Brahms: The Boy II Review: An Unnecessary Sequel That Undermines The Original

Horror movies and sequels go hand in hand. Depending on the franchise (I'm looking at you, Saw, Friday The 13th and Halloween), there can be numerous avenues sequels can take, with varying degrees of quality. Horror movie or not, it’s usually better to let the dead rest, and such is the case with Brahms: The Boy II. Overdone jumps cares, poor performances and disregard of the original make Brahms: The Boy II a forlorn attempt at a sequel.

Brahms: The Boy II is the latest sequel to 2016’s The Boy, a film directed by William Brent Bell. (There are spoilers for The Boy here, but not for Brahms: The Boy II, so venture forth accordingly.) In The Boy, Greta Evans (Lauren Cohan) works for the wealthy Heelshires, who have a supposedly haunted doll that must be cared for like a real person. Eventually, it’s revealed the doll isn’t actually haunted. Rather, it’s the once-thought dead Heelshire son, also named Brahms, who has been living in the walls and tormenting guests via the doll. In the end, Brahms is presumably killed, only later revealed to be piecing together his old destroyed doll.

In short, the supposedly haunted doll is not haunted. Brahms is just the toy of a crazy man child, also named Brahms, living in the walls.

Enter 2020’s Brahms: The Boy II. William Brent Bell is back as the director and so is that damn doll. Liza (Katie Holmes) lives a busy life in the city with her husband Sean (Owain Yeoman) and their son Jude (Christopher Convery). One night, when Sean is working late their family home is broken into by two masked men. Liza suffers a serious head wound while defending Jude, but survives. After the attack, Liza lives with frequent migraines and Jude takes a vow of silence communicating only with handwritten notes. Sean and Liza are both at odds with one another trying to get over the home invasion and Jude's silence. In search of a solution, they decide to spend some time in the country to get away from the hustle and bustle of city life.

The trip starts off great, but as the family explores the woods, they discover the old Heelshire mansion abandoned. Shortly after, Jude comes across the Brahms doll buried deep in the woods. He quickly bonds with Brahms and even starts talking to him, but not his parents. From there, things start to get spooky as Jude insists they follow Brahms' rules or else.

Brahms: The Boy II is full of cheap, shallow scares.

Although there are a few creepy scenes, Brahms: The Boy II relies too heavily on telegraphed jump scares. Every ten minutes or so, like clockwork, there is some sort of knee jerk ‘boo!’, whether that comes from a dog, the doll or even Jude himself. After the first five of these scares or so, you get bored and can spot them coming from a mile away.

There is some redeemable horror here though. Any way you look at it, that doll is horrifying. It’s just too realistic that it heads into uncanny valley, which Director William Brent Bell uses to the film's advantage. There are subtle effects, such as the doll slowly smiling in the background, that really enhance the horror. However, they are used at every opportunity and become far too telegraphed, just like jump scares throughout the film.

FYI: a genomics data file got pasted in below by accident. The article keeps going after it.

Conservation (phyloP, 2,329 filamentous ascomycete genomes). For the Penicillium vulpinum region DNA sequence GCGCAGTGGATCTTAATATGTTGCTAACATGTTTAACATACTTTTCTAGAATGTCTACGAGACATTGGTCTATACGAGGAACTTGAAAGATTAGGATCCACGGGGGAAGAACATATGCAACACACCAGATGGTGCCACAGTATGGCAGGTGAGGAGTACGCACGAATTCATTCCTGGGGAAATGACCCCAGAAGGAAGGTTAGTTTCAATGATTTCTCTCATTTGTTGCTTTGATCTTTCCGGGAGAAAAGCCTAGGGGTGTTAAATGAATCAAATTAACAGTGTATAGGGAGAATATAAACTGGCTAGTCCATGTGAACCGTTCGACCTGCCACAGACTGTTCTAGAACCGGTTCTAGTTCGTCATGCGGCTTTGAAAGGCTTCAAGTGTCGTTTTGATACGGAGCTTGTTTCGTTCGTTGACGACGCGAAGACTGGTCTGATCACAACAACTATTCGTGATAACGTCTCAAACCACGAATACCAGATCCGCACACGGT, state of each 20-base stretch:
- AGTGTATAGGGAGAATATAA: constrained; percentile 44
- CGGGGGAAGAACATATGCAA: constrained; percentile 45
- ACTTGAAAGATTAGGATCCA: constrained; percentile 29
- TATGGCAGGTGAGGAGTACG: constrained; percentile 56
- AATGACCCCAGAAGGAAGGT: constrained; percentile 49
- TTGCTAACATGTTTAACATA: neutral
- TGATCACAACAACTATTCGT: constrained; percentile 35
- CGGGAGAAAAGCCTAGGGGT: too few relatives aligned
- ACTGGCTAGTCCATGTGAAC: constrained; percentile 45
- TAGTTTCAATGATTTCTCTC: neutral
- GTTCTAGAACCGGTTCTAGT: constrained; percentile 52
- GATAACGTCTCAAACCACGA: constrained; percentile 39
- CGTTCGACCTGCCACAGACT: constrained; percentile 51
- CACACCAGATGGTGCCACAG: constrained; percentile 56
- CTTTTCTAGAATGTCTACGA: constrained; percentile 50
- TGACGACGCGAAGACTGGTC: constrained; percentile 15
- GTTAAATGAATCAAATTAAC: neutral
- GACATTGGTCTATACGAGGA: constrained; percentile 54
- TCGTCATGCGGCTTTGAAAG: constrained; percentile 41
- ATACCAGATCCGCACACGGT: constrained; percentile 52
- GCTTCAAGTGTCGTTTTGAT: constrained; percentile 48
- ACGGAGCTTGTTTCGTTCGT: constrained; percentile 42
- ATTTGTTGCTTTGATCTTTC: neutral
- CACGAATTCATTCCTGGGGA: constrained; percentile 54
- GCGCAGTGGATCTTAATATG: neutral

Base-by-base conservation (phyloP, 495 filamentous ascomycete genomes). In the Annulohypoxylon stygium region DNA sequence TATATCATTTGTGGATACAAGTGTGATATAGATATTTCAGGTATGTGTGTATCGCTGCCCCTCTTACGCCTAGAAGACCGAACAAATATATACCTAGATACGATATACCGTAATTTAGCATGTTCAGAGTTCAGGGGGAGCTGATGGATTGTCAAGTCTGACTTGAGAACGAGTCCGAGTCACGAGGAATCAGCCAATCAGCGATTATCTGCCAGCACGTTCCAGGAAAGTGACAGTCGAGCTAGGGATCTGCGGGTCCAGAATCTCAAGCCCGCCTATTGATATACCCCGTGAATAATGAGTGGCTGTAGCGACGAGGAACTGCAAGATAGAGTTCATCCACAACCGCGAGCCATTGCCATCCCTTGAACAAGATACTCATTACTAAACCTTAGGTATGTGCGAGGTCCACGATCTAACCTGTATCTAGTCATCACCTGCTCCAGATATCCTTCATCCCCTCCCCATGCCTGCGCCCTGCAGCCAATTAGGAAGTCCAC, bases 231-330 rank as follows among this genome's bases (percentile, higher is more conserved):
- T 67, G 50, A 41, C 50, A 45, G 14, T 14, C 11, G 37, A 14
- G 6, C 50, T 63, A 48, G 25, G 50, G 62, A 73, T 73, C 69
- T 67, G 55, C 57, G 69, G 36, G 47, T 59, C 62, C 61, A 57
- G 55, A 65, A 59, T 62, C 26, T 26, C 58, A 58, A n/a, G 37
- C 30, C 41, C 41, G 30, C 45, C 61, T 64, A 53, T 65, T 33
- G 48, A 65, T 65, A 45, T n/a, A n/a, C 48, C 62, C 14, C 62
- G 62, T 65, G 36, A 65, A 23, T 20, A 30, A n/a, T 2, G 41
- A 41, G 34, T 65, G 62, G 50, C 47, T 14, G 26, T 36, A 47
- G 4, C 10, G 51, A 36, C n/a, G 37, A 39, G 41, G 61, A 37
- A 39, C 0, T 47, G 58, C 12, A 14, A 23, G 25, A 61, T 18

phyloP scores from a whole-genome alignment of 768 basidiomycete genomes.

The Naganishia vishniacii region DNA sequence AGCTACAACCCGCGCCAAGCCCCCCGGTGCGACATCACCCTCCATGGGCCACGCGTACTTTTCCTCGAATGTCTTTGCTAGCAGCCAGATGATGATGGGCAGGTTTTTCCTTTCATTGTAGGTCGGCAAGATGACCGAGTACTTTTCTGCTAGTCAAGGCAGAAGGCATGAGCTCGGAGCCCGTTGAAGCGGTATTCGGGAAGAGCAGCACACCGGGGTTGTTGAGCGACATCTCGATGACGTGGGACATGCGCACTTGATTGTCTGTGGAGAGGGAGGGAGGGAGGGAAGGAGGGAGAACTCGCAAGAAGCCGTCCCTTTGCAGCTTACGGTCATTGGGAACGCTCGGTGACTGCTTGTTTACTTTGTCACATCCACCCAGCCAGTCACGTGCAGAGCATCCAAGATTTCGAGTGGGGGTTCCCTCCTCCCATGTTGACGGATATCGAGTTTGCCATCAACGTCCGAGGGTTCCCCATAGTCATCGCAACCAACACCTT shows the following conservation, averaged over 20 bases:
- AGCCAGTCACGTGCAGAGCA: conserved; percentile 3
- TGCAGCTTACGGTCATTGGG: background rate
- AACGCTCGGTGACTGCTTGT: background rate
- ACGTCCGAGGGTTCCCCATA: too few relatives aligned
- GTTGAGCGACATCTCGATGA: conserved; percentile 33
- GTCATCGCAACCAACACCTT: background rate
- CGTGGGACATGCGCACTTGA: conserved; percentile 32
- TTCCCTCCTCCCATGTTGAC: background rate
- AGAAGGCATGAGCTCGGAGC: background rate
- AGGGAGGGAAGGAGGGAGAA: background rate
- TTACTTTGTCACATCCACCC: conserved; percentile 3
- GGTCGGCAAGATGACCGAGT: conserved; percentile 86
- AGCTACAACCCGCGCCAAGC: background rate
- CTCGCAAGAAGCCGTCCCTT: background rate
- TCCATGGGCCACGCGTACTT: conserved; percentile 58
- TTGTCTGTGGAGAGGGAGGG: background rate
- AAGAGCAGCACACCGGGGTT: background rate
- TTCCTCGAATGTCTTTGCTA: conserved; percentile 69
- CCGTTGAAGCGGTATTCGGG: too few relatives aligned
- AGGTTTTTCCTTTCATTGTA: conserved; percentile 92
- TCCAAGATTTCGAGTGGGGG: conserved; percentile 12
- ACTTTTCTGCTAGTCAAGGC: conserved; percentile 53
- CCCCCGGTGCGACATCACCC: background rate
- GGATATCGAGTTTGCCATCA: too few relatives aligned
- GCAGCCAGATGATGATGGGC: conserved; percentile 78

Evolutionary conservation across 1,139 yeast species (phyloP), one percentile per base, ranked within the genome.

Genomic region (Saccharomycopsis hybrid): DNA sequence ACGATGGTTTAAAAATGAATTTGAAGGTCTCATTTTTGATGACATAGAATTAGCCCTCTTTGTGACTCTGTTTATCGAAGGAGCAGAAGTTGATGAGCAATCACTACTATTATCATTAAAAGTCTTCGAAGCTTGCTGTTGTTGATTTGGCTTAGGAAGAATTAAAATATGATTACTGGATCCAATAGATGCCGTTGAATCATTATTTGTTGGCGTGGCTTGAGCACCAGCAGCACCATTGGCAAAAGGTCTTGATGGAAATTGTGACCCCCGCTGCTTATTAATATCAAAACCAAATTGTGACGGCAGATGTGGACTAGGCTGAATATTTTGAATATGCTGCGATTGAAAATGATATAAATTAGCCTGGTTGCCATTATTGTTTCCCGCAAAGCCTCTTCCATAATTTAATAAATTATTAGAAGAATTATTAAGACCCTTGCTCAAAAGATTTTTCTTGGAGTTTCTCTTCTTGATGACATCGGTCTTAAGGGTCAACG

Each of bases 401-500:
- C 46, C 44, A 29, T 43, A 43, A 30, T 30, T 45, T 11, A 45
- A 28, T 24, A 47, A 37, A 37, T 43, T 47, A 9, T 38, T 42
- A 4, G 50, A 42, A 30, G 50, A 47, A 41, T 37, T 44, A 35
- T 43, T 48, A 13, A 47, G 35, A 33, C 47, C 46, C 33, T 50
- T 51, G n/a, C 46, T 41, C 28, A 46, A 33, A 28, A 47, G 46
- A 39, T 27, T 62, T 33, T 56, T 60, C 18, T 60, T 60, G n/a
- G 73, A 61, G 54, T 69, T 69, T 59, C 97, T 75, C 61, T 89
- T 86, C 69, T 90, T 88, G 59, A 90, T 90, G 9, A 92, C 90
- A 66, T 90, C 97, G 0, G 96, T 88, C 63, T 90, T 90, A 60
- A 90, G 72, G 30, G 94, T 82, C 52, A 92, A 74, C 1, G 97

Poor performances out of Christopher Convery and Owain Yoeman hurt Brahms: The Boy II.

In Brahms: The Boy II, the subtlety ends with the doll. Most of the performances from the cast are downright bad. On one end, there’s Christopher Convery, who doesn’t even speak for the majority of the film. Nearly all interactions with his character boil down to him writing ‘Brahms didn’t like that’ and then scowling at his parents. While creepy at first, this quickly gets old.

Then there is Sean, the father, played by Owain Yeoman. He puts on an exceptionally indifferent performance. His lines are delivered as nonchalantly as one would leave for a pack of smokes and never come back. You start to wonder if this guy really even cares about Jude or Liza, or just his work. He calls his son 'mate,' like he’s some old high school buddy. It’s jarring and odd to be honest.

Katie Holmes gives a serviceable performance as a traumatized mother. However, the real star of the show is Ralph Ineson, who plays Joseph the groundskeeper. He comes out of absolutely nowhere and gives a gravelly voiced performance reminiscent of his character in The Witch. It’s pretty good and one of the few redeemable aspects of Brahms: The Boy II.

Brahms: The Boy II takes everything that made the original special and throws it out the window.

The biggest issue with Brahms: The Boy II isn’t the cheap scares or the lackluster performances. The sequel takes everything that made The Boy special and throws it all out of the window. To take the approach that something supernatural was real all along is arguably just as creepy, if not more so. That’s why films like Halloween and Texas Chainsaw Massacre are so horrifying. These are real situations that could actually happen. The Boy was a bait and switch exercise that was amplified by the reveal of Brahms living in the wall. There was no supernatural element at all, the horror was in something real that appeared supernatural. That established plot is completely abandoned this time around.

Brahms: The Boy II is far too reliant on the supernatural to glaze over plot holes and render character motivations useless. It just feels like lazy writing and a detraction from its predecessor. The disregard for the magic of The Boy, poor performances and unoriginal scares ultimately make Brahms: The Boy II just another failed horror sequel.

Braden Roberts

Into tracksuits by Paulie Walnuts, the Criterion Channel and Robert Eggers.